Portable solar panels come in all sizes from units that you can carry in your pocket to fold up panels that end up not being much bigger than the average brief case. It all depends on what your needs are.
Regular campers have slightly more demanding needs in terms of powered devices. There are some excellent units available that can put out a decent amount of amperage and yet still remain small enough to pack in the car for every trip.
Advances in technology have improved the efficiency of solar panels that are also lighter and stronger. It doesn’t matter how rough you travel as today’s solar panels are up to the task. They are even powerful enough to run laptop and certainly the less power hungry net books. Need to travel light. No problem as some manufacturers have recognised the need and make solar panels that roll up much like a blanket, are extremely light and take up minimal room in your backpack. They can also pack quite a punch as far as power output goes. They can be laid out anywhere you can find a flat spot in the sun.
It’s important that you figure out your power needs first. Your devices will usually list how much power they need so write those down. Next you need to jot down the number of hours per day you will be using the device. If you add these numbers up you will get a good idea on how much power your solar system should provide.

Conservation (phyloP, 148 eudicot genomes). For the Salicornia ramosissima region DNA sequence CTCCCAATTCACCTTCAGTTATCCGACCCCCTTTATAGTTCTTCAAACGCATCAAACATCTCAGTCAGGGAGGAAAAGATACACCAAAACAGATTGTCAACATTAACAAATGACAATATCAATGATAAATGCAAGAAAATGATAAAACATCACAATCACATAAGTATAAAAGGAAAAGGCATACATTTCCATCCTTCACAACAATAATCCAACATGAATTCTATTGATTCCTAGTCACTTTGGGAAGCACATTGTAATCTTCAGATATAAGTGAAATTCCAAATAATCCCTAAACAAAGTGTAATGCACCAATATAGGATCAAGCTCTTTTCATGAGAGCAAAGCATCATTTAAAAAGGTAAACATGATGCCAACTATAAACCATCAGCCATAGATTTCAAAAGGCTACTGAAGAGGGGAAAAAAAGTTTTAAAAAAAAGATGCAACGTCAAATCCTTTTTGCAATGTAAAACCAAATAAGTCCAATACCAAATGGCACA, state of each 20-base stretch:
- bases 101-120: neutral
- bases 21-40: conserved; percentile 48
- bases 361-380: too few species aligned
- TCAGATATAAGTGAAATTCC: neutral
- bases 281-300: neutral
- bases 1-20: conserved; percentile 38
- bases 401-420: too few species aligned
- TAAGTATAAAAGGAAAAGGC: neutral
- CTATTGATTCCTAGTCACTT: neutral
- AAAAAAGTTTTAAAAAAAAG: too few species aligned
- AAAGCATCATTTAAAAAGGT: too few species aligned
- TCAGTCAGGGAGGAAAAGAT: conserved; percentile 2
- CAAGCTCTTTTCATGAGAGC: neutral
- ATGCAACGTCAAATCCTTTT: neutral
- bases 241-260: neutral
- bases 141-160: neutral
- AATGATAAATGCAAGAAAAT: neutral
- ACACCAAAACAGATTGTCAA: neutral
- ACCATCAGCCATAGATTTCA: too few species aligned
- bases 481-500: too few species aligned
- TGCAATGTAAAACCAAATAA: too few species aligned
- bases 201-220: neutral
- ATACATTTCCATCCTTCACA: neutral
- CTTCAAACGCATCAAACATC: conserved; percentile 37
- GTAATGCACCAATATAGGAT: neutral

You may need to factor in a lead acid battery especially if you are running fridges and TVs. All your equipment is powered by the battery and the solar panel keeps the battery charged up. When working out how powerful your panels need to be it’s recommended that you only use 4 hours of direct sunlight in your calculations as this will account for inefficiencies in the system and give you a more realistic average.
It’s recommended that you have a battery that can store twice as much power as you will use in a day and that your solar panel can replace the energy in a single day. Anything less and you will create a power deficit. You could get away with a small deficit on short trips as a large battery can supply power for a couple of days and then when you get home you give it a bit of a top up. For longer trips you will eventually flatten the battery if you don’t carefully monitor your power usage.
Leigh is passionate about camping and likes to share his enthusiasm online. For more ideas on what’s available visit the website at camping equipment.